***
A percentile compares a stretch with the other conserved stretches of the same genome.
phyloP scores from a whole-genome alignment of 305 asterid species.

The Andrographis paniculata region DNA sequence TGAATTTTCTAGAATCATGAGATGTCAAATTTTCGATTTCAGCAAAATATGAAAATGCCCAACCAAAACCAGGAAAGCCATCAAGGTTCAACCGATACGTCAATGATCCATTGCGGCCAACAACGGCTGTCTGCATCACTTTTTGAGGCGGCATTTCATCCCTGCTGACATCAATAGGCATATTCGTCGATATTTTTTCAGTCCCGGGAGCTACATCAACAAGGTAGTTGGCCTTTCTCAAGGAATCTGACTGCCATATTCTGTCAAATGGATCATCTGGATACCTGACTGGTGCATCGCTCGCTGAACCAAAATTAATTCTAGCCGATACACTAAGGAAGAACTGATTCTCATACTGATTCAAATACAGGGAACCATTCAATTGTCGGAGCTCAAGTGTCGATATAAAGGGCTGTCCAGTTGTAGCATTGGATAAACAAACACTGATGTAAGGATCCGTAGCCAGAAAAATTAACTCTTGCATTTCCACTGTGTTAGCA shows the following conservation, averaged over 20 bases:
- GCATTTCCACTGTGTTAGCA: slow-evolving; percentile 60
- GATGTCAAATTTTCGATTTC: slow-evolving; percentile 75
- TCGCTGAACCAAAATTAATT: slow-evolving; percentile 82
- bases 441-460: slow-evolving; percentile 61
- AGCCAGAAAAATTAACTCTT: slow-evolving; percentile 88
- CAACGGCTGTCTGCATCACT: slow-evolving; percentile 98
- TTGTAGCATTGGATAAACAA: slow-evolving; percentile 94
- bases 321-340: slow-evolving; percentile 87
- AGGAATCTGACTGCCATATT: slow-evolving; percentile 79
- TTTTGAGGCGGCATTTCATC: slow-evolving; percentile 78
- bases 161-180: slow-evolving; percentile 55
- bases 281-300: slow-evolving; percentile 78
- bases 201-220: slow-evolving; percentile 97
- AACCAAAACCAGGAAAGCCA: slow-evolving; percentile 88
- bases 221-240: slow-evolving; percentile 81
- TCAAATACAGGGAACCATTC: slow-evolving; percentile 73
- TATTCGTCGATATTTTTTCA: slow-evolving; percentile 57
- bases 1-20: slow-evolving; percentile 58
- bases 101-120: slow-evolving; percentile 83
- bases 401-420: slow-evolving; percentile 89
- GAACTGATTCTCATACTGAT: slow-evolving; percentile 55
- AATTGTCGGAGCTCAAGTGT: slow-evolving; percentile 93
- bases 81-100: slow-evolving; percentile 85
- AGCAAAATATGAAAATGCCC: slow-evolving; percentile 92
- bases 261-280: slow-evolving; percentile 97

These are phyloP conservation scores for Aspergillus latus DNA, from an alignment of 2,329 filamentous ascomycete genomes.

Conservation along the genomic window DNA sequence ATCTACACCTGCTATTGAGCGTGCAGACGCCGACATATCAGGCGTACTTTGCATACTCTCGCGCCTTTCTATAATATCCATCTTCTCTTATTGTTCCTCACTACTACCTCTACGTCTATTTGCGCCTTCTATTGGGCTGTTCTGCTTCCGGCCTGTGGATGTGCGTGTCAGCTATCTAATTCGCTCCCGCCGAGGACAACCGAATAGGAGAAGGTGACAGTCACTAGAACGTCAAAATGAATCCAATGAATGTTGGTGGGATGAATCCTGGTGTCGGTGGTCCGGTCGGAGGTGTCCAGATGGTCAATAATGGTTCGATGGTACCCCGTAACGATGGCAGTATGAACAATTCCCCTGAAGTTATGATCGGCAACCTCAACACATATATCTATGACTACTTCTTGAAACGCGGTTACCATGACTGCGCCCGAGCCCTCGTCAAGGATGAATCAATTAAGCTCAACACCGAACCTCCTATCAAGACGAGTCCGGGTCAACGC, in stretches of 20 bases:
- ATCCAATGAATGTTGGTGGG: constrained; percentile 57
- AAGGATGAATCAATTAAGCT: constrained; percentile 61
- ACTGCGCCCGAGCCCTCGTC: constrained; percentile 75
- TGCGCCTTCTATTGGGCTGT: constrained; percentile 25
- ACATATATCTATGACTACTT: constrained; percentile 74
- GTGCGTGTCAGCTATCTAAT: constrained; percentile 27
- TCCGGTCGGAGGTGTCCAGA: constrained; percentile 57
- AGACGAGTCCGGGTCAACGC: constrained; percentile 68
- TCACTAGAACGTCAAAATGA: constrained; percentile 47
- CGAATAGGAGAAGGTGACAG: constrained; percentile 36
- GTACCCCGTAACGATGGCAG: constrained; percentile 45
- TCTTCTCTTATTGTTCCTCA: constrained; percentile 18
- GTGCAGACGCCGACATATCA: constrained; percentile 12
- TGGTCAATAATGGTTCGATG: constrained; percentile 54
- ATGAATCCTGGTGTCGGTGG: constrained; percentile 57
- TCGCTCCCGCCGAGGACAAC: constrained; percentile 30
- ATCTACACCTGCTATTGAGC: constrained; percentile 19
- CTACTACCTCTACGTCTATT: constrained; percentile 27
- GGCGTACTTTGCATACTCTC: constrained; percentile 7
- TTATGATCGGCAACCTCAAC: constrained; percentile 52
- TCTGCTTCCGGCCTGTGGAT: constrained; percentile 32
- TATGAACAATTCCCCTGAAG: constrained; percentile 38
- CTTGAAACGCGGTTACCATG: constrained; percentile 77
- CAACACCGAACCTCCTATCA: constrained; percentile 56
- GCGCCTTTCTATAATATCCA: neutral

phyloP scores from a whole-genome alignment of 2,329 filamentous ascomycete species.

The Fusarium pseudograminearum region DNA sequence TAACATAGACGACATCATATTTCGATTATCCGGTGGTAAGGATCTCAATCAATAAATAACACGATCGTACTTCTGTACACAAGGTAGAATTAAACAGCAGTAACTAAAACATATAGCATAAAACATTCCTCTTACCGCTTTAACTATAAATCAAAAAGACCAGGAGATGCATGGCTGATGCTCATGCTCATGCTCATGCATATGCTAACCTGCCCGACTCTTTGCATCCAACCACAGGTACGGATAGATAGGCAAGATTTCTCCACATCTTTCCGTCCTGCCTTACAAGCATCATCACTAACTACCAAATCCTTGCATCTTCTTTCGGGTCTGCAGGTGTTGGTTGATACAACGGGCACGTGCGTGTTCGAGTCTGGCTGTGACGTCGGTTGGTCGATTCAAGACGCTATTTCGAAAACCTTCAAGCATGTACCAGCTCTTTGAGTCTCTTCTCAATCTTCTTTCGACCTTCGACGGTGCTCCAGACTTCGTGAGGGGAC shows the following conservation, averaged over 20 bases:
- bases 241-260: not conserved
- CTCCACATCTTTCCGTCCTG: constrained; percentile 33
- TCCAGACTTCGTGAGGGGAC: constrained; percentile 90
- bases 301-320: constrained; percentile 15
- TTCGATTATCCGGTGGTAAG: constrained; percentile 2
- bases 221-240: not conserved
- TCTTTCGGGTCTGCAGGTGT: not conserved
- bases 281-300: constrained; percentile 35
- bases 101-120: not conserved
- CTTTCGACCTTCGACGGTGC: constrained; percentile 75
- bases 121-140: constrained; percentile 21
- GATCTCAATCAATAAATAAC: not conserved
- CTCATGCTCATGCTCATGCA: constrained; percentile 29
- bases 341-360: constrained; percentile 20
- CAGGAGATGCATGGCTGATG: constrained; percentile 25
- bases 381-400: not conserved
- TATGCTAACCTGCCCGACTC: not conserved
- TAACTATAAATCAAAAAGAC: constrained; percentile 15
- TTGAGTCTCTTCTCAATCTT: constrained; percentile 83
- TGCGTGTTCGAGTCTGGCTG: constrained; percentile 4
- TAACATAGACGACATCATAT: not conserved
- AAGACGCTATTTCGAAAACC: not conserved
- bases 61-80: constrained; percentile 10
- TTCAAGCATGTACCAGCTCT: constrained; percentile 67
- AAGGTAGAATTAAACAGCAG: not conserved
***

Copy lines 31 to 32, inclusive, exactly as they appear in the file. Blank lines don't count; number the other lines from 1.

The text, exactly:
- ATCCAATGAATGTTGGTGGG: constrained; percentile 57
- AAGGATGAATCAATTAAGCT: constrained; percentile 61